The European Union announced the launching of its observation mission in Egypt on Monday.
The mission is lead by Chief Observer Mario David, a Portuguese member of the European Parliament, according to a press release.
“It is the first time that the EU deploys an Election Observation Mission to Egypt. We are here to observe the election and we will not interfere or supervise the process in any way,” said David.
Ten analysts working with the mission arrived to Cairo in mid-April, while 30 observers arrived two weeks ago. An additional 60 “short-term observers” are scheduled to be deployed throughout Egypt during 26 and 27 May, when polling stations will open.
The mission will consist of approximately 150 observers from all 28 EU member states, Canada and Norway, announced the EU.
“The EU EOM will conduct a comprehensive analysis of the entire electoral process based on a long-term observation in line with domestic law as well as regional and international standards,” said the mission. “The analysis will include aspects such as legal framework, the performance of the election administration, the campaign activities of the candidates and political parties, the respect of fundamental freedoms, the access to and conduct of the media, the voting and counting, the complaints and appeals process, and the announcement of the results,” it added.
The mission stated that it would publish preliminary findings two days after election days. A subsequent final report by the mission is expected to be published and include recommendations “for possible improvements of future elections”.
In two separate ceremonies, Egypt and the EU signed two memoranda of understanding last month for presidential elections.
“The launching of this EOM is part of a much broader picture of continuous engagement with Egypt,” said Head of the EU Delegation to Egypt James Moran. “That engagement is profound, as shown most recently here by Catherine Ashton’s visit last Thursday. Election observation is an expression of the EU’s concern to support inclusive, transparent and credible elections as part of its policy to strengthen democracy, the rule of law and human rights.”
Deputy Chairman of the National Council for Human Rights (NCHR) Abdel Ghaffar Shukr froze his membership and position as Chairman of the Socialist Popular Alliance (SPA) on Sunday.
Chairman of the NCHR Mohamed Fayek, according to state-owned Al-Ahram, said Shukr made the decision for “the impartiality and independence of the NCHR in [presidential] elections”.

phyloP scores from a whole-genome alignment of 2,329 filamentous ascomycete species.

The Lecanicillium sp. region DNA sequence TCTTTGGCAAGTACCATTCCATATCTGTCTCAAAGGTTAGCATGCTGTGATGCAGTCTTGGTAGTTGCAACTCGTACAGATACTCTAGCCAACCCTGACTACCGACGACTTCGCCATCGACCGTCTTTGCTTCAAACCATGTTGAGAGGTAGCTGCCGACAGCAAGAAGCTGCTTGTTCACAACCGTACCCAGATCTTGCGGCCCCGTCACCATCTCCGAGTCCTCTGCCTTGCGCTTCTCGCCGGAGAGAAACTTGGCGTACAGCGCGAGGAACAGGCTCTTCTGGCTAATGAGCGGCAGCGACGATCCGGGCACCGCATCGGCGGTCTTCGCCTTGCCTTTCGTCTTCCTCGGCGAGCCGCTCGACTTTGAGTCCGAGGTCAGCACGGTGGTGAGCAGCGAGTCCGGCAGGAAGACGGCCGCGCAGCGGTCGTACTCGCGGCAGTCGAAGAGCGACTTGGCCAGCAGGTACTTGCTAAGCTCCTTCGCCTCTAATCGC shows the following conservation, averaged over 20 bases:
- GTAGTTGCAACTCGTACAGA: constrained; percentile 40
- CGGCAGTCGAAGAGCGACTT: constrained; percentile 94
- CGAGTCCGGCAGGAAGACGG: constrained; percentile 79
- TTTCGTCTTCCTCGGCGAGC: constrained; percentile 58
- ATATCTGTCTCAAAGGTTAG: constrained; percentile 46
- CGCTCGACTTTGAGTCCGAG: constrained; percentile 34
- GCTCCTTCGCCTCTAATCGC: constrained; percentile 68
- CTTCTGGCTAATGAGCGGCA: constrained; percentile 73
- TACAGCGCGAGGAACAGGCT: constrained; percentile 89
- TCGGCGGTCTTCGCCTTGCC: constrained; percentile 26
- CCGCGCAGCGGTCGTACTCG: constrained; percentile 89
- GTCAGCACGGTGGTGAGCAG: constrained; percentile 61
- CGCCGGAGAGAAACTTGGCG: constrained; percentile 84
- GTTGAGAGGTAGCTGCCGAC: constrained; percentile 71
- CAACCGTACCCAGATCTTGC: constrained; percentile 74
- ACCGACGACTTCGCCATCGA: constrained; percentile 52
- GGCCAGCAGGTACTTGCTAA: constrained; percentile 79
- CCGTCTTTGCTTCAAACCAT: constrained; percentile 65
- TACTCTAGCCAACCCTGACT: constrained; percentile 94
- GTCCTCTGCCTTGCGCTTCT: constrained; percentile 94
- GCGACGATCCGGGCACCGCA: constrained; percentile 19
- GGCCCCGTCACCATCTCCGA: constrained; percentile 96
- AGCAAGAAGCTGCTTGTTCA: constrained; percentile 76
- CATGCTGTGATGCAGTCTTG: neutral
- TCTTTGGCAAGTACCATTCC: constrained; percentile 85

Vice Chairman of the SPA Medhat Al-Zahed assumed the chairmanship following Shukr’s decision.
The NCHR is set to monitor the upcoming presidential elections, and will have a central control room during the two days to monitor complaints and irregularities in the voting process.
Shukr’s SPA announced its support for Nasserist politician Hamdeen Sabahy in presidential elections late last month in a press conference in which Sabahy called Shukr one his “mentors”.
Sabahy’s opponent, heavily favoured former military chief Abdel Fattah Al-Sisi met with a delegation from the General Union of Pensioners and discussed ways to preserve insurance funds and pensions, according to a statement from his campaign.
Sabahy spent his Monday meeting with workers in the industrial Delta city of Mahalla.
This week Al-Sisi also met with a Sufi delegation and a group of Egyptian media personalities.
Al-Sisi continued gaining support from political parties on Sunday, when the Conference Party officially announced it would formally support the former Minister of Defence. He also won the support of the Salafi Al-Nour Party, the only major Islamist party expected to participate in upcoming elections. Al-Sisi is scheduled to have his first television interview on Monday evening.
The Muslim Brotherhood and the Anti-Coup Alliance, which still recognise ousted Mohamed Morsi as the legitimate president of Egypt, have announced that they will not take part in the elections and have deemed polls held by the current interim government “illegitimate”.
In 2012, Sabahy finished in third place behind Morsi and former Mubarak-era Prime Minister Ahmed Shafiq. Al-Sisi, who was appointed Minister of Defence by Morsi in 2012, retired from the armed forces in March and announced he would compete in elections amid calls for him to run.